Virtualization Technology News and Information
New Report Sheds Light on Federal Government Cloud Computing Progress, but Confusion Remains
MeriTalk (, an online community that combines professional networking and thought leadership to drive the government IT community dialogue, and the Merlin Federal Cloud Initiative, an alliance with Merlin International, NetApp, Riverbed, and VMware, today announced the results of its study, the “2009 Cloud Consensus Report – Bringing the Cloud Down to Earth.” The study reveals that though cloud computing is considered the hot technology topic today, neither the private nor the public sectors have a clear understanding of what cloud computing fully encompasses. Only 13 percent of private- and public-sector IT executives report that their organization or agency is using cloud computing, while 44 percent report using applications that rely on the cloud.

The “2009 Cloud Consensus Report” provides snapshots of industry and government cloud progress, details the issues stalling the Federal cloud transition, and provides recommendations to enable agency cloud-readiness. On track with industry, most Federal agencies claim to be in cloud learning mode, which presents an opportunity for the Federal government to lead by creating a unified cloud definition and standards that can be universally employed across all agencies and into industry. While government and industry are in early adoption, the future looks promising. Forecasting ahead, 76 percent of IT and government managers believe that the cloud is here to stay.

“There’s a misperception that the public sector often lags behind private industry in cutting-edge enterprise tech adoption, but in this case, perhaps the perception of the status of cloud adoption is just as hazy as the definition of the cloud,” said John Trauth, president, Technology Systems Division, Merlin International. “The Federal government must take the lead and provide a unified, clear cloud definition to be used across all agencies and industry.”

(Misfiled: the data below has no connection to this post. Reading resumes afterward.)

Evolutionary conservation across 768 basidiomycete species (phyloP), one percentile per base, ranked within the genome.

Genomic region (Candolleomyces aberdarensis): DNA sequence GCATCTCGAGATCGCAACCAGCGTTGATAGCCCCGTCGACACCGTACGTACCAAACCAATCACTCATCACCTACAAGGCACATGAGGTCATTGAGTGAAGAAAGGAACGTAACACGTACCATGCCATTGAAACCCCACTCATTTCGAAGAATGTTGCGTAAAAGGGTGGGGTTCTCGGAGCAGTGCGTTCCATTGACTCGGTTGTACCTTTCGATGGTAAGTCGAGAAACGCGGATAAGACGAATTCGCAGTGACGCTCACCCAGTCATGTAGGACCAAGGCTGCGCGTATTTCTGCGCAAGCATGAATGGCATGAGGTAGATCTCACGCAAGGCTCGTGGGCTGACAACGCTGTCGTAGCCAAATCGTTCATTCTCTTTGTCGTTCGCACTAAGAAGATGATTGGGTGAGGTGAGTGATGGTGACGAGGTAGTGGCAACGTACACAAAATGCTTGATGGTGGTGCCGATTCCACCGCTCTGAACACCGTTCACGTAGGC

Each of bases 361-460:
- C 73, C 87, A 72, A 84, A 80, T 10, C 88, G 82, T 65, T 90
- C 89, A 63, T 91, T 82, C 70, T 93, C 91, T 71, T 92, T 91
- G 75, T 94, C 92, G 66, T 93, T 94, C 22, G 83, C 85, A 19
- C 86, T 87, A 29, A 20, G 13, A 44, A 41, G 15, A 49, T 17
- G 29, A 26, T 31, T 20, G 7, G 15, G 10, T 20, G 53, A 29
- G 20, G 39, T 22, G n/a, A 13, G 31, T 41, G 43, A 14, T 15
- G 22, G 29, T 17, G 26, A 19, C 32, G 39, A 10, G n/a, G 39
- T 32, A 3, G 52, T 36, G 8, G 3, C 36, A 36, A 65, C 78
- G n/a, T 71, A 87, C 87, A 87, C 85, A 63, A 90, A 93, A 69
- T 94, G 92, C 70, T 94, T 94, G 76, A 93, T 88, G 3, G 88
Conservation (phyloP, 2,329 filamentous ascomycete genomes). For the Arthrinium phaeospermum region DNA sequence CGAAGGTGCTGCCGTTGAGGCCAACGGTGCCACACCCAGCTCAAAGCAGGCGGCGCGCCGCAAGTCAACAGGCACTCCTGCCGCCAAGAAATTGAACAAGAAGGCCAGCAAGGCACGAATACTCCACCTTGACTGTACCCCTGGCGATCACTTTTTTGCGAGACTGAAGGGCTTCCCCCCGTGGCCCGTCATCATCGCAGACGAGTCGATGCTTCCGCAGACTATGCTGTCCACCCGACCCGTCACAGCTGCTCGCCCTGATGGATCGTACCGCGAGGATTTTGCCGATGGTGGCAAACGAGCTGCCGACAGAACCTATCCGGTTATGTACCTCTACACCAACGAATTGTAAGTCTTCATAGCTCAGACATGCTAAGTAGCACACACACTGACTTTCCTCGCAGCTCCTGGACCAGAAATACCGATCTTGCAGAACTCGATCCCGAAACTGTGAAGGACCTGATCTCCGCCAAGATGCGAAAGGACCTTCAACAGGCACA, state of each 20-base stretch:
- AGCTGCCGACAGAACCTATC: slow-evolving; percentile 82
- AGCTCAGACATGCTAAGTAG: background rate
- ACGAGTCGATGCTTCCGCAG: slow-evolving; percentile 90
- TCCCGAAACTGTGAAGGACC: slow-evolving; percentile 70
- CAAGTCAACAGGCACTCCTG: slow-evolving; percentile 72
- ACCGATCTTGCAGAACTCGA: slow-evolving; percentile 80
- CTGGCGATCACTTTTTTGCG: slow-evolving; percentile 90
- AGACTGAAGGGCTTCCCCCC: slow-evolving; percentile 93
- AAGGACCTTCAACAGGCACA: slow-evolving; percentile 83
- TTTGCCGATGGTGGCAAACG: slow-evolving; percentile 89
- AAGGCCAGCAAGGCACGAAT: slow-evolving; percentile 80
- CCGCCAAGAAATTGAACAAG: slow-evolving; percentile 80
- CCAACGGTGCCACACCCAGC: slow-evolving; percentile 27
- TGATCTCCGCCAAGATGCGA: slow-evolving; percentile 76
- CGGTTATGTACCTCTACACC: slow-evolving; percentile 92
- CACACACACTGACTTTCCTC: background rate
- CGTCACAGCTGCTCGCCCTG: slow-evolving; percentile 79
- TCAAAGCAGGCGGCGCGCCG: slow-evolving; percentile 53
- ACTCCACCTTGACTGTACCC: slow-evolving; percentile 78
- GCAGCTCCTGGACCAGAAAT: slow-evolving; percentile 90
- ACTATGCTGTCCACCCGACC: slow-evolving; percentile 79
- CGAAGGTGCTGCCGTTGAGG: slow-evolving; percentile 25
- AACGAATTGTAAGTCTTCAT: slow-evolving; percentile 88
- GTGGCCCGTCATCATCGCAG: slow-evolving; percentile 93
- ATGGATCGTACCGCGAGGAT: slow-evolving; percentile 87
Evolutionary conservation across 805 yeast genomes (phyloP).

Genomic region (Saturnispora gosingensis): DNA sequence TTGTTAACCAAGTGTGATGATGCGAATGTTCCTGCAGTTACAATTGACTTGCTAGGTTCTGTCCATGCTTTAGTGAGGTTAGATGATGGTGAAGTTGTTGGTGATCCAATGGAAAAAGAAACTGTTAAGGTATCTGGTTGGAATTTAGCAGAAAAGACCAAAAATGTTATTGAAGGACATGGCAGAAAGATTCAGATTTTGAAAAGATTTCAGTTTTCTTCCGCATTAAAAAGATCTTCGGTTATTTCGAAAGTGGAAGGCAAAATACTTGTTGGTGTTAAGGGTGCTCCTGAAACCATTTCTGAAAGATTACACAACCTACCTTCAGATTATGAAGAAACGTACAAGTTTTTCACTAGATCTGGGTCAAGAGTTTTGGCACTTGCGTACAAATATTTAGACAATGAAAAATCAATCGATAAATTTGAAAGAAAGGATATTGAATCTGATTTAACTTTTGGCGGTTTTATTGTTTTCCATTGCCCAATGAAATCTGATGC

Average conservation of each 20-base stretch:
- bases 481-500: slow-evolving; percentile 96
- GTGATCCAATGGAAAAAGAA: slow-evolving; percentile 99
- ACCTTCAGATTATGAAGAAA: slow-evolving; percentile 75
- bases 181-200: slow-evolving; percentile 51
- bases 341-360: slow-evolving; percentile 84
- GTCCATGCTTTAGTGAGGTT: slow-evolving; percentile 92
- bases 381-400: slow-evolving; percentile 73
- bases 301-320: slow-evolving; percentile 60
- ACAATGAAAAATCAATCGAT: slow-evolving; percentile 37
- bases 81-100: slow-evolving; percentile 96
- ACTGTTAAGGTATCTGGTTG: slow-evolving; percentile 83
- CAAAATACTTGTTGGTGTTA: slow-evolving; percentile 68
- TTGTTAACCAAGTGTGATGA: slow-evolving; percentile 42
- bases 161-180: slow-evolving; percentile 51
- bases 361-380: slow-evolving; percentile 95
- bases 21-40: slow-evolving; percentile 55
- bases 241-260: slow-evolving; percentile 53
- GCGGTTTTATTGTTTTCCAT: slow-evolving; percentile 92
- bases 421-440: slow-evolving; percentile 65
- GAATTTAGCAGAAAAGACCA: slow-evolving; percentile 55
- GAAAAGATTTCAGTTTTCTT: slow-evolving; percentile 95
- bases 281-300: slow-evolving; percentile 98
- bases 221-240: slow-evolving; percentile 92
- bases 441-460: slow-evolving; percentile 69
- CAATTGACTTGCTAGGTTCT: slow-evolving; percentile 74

Federal Civilian and Department of Defense agency respondents cited savings as the top benefit to cloud computing – 63 percent of all Federal respondents believe this technology is the key to reducing IT expenses. Today’s economy, the increased emphasis on agency cost savings, and President Barack Obama’s technology initiatives of transparency, collaboration, and participation all make the promise of the cloud appealing to those looking for the panacea for Federal IT woes. The new administration is placing special emphasis on transitioning to the cloud to tap into the cloud’s potential to allow agencies to save without sacrifice. The National Institute of Standards and Technologies (NIST) has offered a working definition of cloud computing. But what is holding up the transition?

Seventy-eight percent of respondents claimed that concerns over security in the cloud are the biggest barrier to cloud adoption, while 41 percent also cited privacy concerns. To build cloud confidence, Federal IT executives need security assurance and examples of cloud implementation success stories to clear the way for widespread cloud adoption. In the interim, agencies can take advantage of the benefits of the private cloud to centralize and virtualize their IT infrastructures and comply with Federal mandates, such as continuity of operations (COOP).

The “2009 Cloud Consensus Report – Bringing the Cloud Down to Earth” is based on an online survey of 605 Federal and industry IT managers in June 2009. To download the full study results, please visit

Published Wednesday, July 29, 2009 5:49 AM by David Marshall
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